Believe it or not, the Patriot has been around since model-year 2007. For its fifth year on the market, it receives a refresh with minor styling changes and new features. Part of the goal is achieving philosophical realignment (fancy talk for a crossover, huh?) by updating the styling on the company's two crossovers. This makes the new Compass look more like the Grand Cherokee, and the Patriot similar to the Liberty and Wrangler.
To this end, the Patriot got a new front fascia with a new grille and foglamps, new rear end, and new side cladding, and the muffler is now painted black. In addition, ride height was increased by an inch on all-wheel-drive models without Freedom Drive II, increasing it to 9.5. But in all honesty, it would take a Patriot fanatic or someone with a great eye for detail to see the difference. Inside, styling changes are more noticeable. The Patriot receives the new Jeep steering wheel, with available steering-wheel-mounted audio controls. It also gets softer touch points on the door and center console, a feature that gives the interior a higher quality look and feel. Cruise control is now standard on all models, whether base Sport, midrange Latitude, or topline Latitude X, front- or all-wheel drive. Options include an iPod connection, Sirius Travel Link, exterior brightwork, and an all-weather group. Base prices range from $16,695 to $24,595.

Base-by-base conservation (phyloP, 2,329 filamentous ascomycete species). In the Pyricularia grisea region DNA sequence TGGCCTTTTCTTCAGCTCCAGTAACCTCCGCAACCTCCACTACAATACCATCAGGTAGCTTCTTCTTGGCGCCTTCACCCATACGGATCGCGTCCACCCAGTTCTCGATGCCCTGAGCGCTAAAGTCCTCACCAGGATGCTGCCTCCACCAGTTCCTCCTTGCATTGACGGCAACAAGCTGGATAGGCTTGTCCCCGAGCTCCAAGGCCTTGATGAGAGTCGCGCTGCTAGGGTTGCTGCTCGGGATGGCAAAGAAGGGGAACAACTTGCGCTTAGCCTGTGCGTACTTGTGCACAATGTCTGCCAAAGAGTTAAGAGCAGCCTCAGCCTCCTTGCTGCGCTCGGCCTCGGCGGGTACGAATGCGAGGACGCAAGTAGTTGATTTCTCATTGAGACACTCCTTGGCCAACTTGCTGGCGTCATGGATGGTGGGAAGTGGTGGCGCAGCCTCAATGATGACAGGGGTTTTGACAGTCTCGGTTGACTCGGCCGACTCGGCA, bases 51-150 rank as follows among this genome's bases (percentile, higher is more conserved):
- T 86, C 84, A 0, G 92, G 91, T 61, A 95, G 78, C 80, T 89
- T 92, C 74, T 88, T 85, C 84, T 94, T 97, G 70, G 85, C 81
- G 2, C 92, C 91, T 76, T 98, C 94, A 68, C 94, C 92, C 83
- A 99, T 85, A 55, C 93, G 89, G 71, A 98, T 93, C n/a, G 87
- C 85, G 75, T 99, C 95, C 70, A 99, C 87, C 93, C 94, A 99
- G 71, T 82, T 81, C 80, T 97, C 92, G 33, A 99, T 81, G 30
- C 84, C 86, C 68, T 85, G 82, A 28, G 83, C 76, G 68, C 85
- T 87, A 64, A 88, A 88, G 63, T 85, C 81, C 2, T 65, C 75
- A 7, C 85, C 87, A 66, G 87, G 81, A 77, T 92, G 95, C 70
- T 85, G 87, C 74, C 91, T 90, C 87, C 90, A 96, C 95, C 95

We had the opportunity to drive the new Patriot, on and off-road, in the snow and cold of Wyoming. We were in a Natural Green Pearl Latitude 4x4 equipped with the 2.4-liter four, CVT2L (with low gear), 17-inch wheels, Freedom Drive II, and the media center with CD/DVD, MP3, HDD, and Sirius with UConnectwith as-tested price of $25,410.